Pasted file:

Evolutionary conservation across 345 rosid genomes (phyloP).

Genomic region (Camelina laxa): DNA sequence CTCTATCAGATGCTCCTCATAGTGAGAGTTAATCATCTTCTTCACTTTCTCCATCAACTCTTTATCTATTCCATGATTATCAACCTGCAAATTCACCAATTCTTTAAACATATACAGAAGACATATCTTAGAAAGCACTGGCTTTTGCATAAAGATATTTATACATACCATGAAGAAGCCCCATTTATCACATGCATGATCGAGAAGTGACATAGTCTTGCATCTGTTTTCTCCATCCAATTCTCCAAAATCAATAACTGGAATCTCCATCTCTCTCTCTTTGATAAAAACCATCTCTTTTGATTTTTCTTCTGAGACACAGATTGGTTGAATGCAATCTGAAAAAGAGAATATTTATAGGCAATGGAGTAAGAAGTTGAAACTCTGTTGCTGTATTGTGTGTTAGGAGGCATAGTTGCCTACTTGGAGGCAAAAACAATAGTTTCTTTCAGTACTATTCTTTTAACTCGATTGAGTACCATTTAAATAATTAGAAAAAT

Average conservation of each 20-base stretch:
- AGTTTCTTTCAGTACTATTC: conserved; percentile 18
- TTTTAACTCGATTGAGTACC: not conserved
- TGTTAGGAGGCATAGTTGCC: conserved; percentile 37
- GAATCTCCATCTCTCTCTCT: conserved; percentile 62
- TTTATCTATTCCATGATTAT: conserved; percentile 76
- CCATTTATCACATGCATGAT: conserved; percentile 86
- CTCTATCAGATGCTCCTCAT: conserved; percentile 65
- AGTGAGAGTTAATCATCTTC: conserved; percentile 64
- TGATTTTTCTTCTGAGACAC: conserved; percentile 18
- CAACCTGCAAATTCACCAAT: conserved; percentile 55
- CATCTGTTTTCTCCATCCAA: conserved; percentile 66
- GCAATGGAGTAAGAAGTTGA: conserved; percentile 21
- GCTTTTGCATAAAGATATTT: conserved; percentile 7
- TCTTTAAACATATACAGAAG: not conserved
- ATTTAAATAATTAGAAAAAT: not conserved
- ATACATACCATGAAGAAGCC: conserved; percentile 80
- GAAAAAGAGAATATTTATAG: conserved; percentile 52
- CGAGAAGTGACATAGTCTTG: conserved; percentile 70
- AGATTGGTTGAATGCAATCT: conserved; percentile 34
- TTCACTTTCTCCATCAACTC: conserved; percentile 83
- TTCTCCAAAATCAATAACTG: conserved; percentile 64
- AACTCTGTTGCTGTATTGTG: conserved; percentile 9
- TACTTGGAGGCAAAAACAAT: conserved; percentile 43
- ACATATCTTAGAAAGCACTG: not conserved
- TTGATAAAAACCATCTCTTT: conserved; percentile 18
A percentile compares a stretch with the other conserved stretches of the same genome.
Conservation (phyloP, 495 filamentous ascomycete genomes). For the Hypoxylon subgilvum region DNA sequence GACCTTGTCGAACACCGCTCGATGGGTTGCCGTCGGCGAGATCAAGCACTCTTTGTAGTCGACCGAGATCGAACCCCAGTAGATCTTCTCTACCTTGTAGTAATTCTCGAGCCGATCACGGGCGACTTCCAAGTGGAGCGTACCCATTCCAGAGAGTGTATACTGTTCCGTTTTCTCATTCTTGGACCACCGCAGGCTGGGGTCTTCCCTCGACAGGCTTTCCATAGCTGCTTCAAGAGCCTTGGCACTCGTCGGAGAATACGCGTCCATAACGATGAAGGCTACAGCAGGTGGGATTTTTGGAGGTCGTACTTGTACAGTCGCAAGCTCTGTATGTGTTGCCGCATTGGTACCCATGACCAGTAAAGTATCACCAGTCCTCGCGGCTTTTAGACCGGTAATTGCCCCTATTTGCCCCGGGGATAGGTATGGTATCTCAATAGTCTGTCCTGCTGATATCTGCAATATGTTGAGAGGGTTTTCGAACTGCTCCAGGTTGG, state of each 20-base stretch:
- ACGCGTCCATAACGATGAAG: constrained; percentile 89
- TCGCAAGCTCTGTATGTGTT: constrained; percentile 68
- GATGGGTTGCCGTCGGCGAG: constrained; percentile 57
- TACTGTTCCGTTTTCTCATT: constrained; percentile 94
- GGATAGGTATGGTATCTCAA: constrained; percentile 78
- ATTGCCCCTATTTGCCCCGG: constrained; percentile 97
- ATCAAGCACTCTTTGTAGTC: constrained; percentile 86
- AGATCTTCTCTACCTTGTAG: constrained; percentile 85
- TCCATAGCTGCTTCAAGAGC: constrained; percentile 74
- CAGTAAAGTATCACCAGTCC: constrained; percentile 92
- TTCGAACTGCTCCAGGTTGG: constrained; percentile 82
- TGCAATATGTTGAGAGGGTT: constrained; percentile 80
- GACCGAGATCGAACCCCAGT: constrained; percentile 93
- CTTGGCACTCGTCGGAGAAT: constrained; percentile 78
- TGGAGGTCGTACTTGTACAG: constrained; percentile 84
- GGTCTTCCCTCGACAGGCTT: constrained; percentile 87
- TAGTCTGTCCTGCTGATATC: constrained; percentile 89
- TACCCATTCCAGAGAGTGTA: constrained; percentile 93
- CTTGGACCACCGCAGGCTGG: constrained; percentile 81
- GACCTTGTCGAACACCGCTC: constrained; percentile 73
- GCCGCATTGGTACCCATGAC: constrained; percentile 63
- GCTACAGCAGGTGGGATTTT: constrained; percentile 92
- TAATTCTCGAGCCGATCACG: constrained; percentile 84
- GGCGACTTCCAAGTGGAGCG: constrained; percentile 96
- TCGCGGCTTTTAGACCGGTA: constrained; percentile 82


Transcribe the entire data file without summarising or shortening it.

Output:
Evolutionary conservation across 345 rosid genomes (phyloP).

Genomic region (Camelina laxa): DNA sequence CTCTATCAGATGCTCCTCATAGTGAGAGTTAATCATCTTCTTCACTTTCTCCATCAACTCTTTATCTATTCCATGATTATCAACCTGCAAATTCACCAATTCTTTAAACATATACAGAAGACATATCTTAGAAAGCACTGGCTTTTGCATAAAGATATTTATACATACCATGAAGAAGCCCCATTTATCACATGCATGATCGAGAAGTGACATAGTCTTGCATCTGTTTTCTCCATCCAATTCTCCAAAATCAATAACTGGAATCTCCATCTCTCTCTCTTTGATAAAAACCATCTCTTTTGATTTTTCTTCTGAGACACAGATTGGTTGAATGCAATCTGAAAAAGAGAATATTTATAGGCAATGGAGTAAGAAGTTGAAACTCTGTTGCTGTATTGTGTGTTAGGAGGCATAGTTGCCTACTTGGAGGCAAAAACAATAGTTTCTTTCAGTACTATTCTTTTAACTCGATTGAGTACCATTTAAATAATTAGAAAAAT

Average conservation of each 20-base stretch:
- AGTTTCTTTCAGTACTATTC: conserved; percentile 18
- TTTTAACTCGATTGAGTACC: not conserved
- TGTTAGGAGGCATAGTTGCC: conserved; percentile 37
- GAATCTCCATCTCTCTCTCT: conserved; percentile 62
- TTTATCTATTCCATGATTAT: conserved; percentile 76
- CCATTTATCACATGCATGAT: conserved; percentile 86
- CTCTATCAGATGCTCCTCAT: conserved; percentile 65
- AGTGAGAGTTAATCATCTTC: conserved; percentile 64
- TGATTTTTCTTCTGAGACAC: conserved; percentile 18
- CAACCTGCAAATTCACCAAT: conserved; percentile 55
- CATCTGTTTTCTCCATCCAA: conserved; percentile 66
- GCAATGGAGTAAGAAGTTGA: conserved; percentile 21
- GCTTTTGCATAAAGATATTT: conserved; percentile 7
- TCTTTAAACATATACAGAAG: not conserved
- ATTTAAATAATTAGAAAAAT: not conserved
- ATACATACCATGAAGAAGCC: conserved; percentile 80
- GAAAAAGAGAATATTTATAG: conserved; percentile 52
- CGAGAAGTGACATAGTCTTG: conserved; percentile 70
- AGATTGGTTGAATGCAATCT: conserved; percentile 34
- TTCACTTTCTCCATCAACTC: conserved; percentile 83
- TTCTCCAAAATCAATAACTG: conserved; percentile 64
- AACTCTGTTGCTGTATTGTG: conserved; percentile 9
- TACTTGGAGGCAAAAACAAT: conserved; percentile 43
- ACATATCTTAGAAAGCACTG: not conserved
- TTGATAAAAACCATCTCTTT: conserved; percentile 18
A percentile compares a stretch with the other conserved stretches of the same genome.
Conservation (phyloP, 495 filamentous ascomycete genomes). For the Hypoxylon subgilvum region DNA sequence GACCTTGTCGAACACCGCTCGATGGGTTGCCGTCGGCGAGATCAAGCACTCTTTGTAGTCGACCGAGATCGAACCCCAGTAGATCTTCTCTACCTTGTAGTAATTCTCGAGCCGATCACGGGCGACTTCCAAGTGGAGCGTACCCATTCCAGAGAGTGTATACTGTTCCGTTTTCTCATTCTTGGACCACCGCAGGCTGGGGTCTTCCCTCGACAGGCTTTCCATAGCTGCTTCAAGAGCCTTGGCACTCGTCGGAGAATACGCGTCCATAACGATGAAGGCTACAGCAGGTGGGATTTTTGGAGGTCGTACTTGTACAGTCGCAAGCTCTGTATGTGTTGCCGCATTGGTACCCATGACCAGTAAAGTATCACCAGTCCTCGCGGCTTTTAGACCGGTAATTGCCCCTATTTGCCCCGGGGATAGGTATGGTATCTCAATAGTCTGTCCTGCTGATATCTGCAATATGTTGAGAGGGTTTTCGAACTGCTCCAGGTTGG, state of each 20-base stretch:
- ACGCGTCCATAACGATGAAG: constrained; percentile 89
- TCGCAAGCTCTGTATGTGTT: constrained; percentile 68
- GATGGGTTGCCGTCGGCGAG: constrained; percentile 57
- TACTGTTCCGTTTTCTCATT: constrained; percentile 94
- GGATAGGTATGGTATCTCAA: constrained; percentile 78
- ATTGCCCCTATTTGCCCCGG: constrained; percentile 97
- ATCAAGCACTCTTTGTAGTC: constrained; percentile 86
- AGATCTTCTCTACCTTGTAG: constrained; percentile 85
- TCCATAGCTGCTTCAAGAGC: constrained; percentile 74
- CAGTAAAGTATCACCAGTCC: constrained; percentile 92
- TTCGAACTGCTCCAGGTTGG: constrained; percentile 82
- TGCAATATGTTGAGAGGGTT: constrained; percentile 80
- GACCGAGATCGAACCCCAGT: constrained; percentile 93
- CTTGGCACTCGTCGGAGAAT: constrained; percentile 78
- TGGAGGTCGTACTTGTACAG: constrained; percentile 84
- GGTCTTCCCTCGACAGGCTT: constrained; percentile 87
- TAGTCTGTCCTGCTGATATC: constrained; percentile 89
- TACCCATTCCAGAGAGTGTA: constrained; percentile 93
- CTTGGACCACCGCAGGCTGG: constrained; percentile 81
- GACCTTGTCGAACACCGCTC: constrained; percentile 73
- GCCGCATTGGTACCCATGAC: constrained; percentile 63
- GCTACAGCAGGTGGGATTTT: constrained; percentile 92
- TAATTCTCGAGCCGATCACG: constrained; percentile 84
- GGCGACTTCCAAGTGGAGCG: constrained; percentile 96
- TCGCGGCTTTTAGACCGGTA: constrained; percentile 82